Tuesday Tip

Angela Porter 24 April 2018 small watermarked

My #tuesdaytip is to do just this – create every day!

It doesn’t matter for how long – 5 minutes, 10 minutes, an hour, longer.  Just take time to create.

You can create something new.  You can work on practicing, say, your hand lettering. You could re-work or add to something you thought was finished.  You could try a new skill or technique or medium. You could doodle aimlessly.

There’s just so many possibilities, so many ways to be creative – art, crafts, cooking, gardening, wood-turning, sculpting, decorating, sewing, colouring, are just a few of the possibilities.

Just create.  Have fun.  Play. Relax.

Take a break from the worries, stresses and strains of everyday life by focusing on being creative.

I use art to help me find my inner calm and stay there.  My whole body exhales, calms and relaxes when I ‘art’. It’s a daily practice for me that has a similar effect as meditation and mindfulness does. Even if I don’t meditate every day, I ‘art’ every day, just for pleasure (as well as for my work).

When the days are very trying for me, as they have been lately due to a nightmare of a car breakdown and recovery that took 8 hours Saturday night into Sunday morning, I find creating collections of doodles and patterns for my BuJo or hand-writing quotes or words really soothing, especially if they are familiar to me.  That’s what I needed at that time, something I could do automatically, that didn’t cause more stress for me.  The rhythm and flow soothed. Just the process of repeating the drawings and drawing of letters involved practice and improvement of my favourite motifs, patterns, words; and when calm, I could move on to create something new.

Being creative isn’t just about making great works of art or craft, or any thing else.  It’s also about feeding your heart, your soul, your being and finding calm and joy in what you do.

 

 

Wednesday Wisdom

Angela Porter 18 April 2018

What does research mean for you?

For me, it’s trying out new materials, new methods, new styles of drawing, colouring, lettering, using my art in different ways, most recently that includes Bullet Journals (BuJo) and these little quote illustrations.

It’s looking at how other artists and illustrators work and letting what I see spark creativity in me, not to copy them, but to inspire myself to broaden my artistic ‘vocabulary’, to try those new things that develop my skills, to still do things in my own way but adding techniques to my toolbox of artistic expression.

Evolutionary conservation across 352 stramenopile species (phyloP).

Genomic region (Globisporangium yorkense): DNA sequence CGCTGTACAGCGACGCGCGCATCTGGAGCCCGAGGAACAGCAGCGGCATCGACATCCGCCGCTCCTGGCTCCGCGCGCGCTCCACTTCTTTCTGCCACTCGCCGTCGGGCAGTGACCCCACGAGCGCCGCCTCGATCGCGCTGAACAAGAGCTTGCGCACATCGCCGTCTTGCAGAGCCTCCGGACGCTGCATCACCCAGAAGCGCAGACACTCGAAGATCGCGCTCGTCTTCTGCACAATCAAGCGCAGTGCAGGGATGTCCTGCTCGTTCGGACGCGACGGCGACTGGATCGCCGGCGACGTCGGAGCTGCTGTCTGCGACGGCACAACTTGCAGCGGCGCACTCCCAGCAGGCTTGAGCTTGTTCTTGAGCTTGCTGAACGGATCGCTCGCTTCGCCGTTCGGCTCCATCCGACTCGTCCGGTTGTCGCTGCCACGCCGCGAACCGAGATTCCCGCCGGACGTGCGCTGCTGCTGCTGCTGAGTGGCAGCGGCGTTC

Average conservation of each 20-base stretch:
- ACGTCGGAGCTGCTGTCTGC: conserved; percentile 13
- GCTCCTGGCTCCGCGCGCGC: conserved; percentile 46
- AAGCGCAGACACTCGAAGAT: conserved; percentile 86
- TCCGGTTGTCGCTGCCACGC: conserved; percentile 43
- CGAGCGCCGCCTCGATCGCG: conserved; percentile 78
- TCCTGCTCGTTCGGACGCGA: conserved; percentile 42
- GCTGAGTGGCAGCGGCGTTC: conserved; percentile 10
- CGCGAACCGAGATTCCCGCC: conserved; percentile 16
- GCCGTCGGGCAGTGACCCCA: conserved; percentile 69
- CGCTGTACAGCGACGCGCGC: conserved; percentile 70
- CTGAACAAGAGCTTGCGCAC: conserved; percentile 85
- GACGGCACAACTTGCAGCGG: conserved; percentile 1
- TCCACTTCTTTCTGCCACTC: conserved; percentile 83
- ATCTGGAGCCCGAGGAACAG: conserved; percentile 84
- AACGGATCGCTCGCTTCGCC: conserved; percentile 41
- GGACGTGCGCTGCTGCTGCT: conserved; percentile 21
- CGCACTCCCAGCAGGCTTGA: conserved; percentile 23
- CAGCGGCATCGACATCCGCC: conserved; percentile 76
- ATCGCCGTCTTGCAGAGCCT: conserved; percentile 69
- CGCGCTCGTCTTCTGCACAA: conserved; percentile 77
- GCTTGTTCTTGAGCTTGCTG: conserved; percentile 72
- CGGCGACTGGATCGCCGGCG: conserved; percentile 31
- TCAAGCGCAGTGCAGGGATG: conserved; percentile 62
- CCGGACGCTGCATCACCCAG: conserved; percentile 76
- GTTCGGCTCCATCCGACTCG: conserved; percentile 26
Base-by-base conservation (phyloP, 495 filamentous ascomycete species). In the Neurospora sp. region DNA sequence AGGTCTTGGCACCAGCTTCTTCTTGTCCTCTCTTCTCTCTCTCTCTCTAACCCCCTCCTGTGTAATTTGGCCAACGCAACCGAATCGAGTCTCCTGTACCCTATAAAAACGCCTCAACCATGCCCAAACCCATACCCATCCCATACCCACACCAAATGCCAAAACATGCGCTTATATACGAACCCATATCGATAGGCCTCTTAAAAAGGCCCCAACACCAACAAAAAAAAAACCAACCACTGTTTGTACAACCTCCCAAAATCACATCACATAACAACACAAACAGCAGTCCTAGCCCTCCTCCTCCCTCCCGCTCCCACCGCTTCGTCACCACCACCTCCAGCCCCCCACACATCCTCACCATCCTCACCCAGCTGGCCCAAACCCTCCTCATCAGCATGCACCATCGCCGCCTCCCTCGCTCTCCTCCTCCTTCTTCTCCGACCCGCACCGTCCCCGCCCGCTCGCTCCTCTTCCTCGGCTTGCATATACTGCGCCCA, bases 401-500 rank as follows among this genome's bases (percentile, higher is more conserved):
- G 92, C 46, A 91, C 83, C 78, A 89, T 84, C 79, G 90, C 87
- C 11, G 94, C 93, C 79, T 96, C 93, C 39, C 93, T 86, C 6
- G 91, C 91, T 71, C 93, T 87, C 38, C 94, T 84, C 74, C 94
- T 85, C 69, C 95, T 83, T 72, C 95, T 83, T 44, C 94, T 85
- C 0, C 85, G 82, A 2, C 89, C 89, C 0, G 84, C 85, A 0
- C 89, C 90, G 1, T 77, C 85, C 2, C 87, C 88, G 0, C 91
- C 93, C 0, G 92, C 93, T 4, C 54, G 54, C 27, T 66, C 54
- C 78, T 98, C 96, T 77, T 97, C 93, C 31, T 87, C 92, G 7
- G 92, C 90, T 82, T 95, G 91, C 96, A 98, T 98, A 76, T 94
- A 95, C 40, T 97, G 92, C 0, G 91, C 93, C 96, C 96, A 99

This quote is also a work in progress, I’ve yet to work out what to do with the entangled drawing at the bottom – to leave it as it is in plain black, to add shading, to add colour.  At the moment I don’t know what to do with it, but I suspect it will come to me eventually.

Talking of work in progress wednesday, it’s the day the members over at the facebook group ‘Angela Porter’s Coloring Book Fans’ share their wip’s.  Why not pop along and join in? They’re lovely people, very friendly.

BuJos and Tombows

 

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Tombow Dual Brush Pens

Today, I recieved a full set of the Tombow ABT Dual Brush pens and I’ve managed to swatch them out in my BuJo.

So far, so good.  They ‘stick’ a bit more to the paper in my Leuchtturm 1917 dot grid BuJo than the Zig Art and Graphic Twin pens or my Zig Clean Color Real Brush Pens, but I like the colour palette.  I’m sure I will get a lot of use out of them for sure.

BuJo

Talking of my BuJo, I’m going to bravely share some of the ‘spreads’ I’ve done and share some of my thoughts on BuJo and how it’s working for me so far.

Bujo02 There’s a lot of stuff out there about bullet journaling, and a good place to start is bulletjournal.com, the website of Ryder Carroll, credited with starting the bullet journal system.

What attracted me to this system is it’s total flexibility and how you’re encouraged to make it work for you.

Rather than planning my day out, other than appointments or important dates, I use mine more as a journal where I record what I have done that day.

I find lists of things to-do can be counter productive for me; if I don’t tick things off I can be very hard on myself.  However, by recording what I have done, that just feels far more positive to me.

So, I do have a couple of ‘trackers’ in my BuJo for things I would like to do on a daily basis.

Notice I wrote ‘I’d like to do’, not ‘I must’.  That takes a lot of pressure off me, as well as the guilt I can have if I don’t get done what I thought I could get done in a day.  I’m far more ‘productive’ if I just get along with things.  I’m lucky to have the luxury of doing this as I’m self-employed, as well as being an arty, creative person.

So, here are my trackers, as they appear in my BuJo:

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Bujo04

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I’ve noticed I have some colouring to do on some of them.  I decided I’d like my trackers to span a whole year, which seems to be working fine for me now. I also wanted to add some of my favourite quotes to remind me of why I want to keep track of these things and their importance to me.

I decided to add the quotes in boxes, and connect them with strings of little ‘doodles’ called dangles (the book I’m working on – A Dangle A Day – is spilling over into other areas of my creative life!) I like how they’re not all symmetrical in shape and arrangement.

I like how I can use my BuJo for daily practices of all kinds of things from drawing to hand lettering.  I can keep lists and notes on things that grab my attention.  I keep pages where I write down notes and ideas; not to-do lists, just notes to myself, or things I need to ask others about.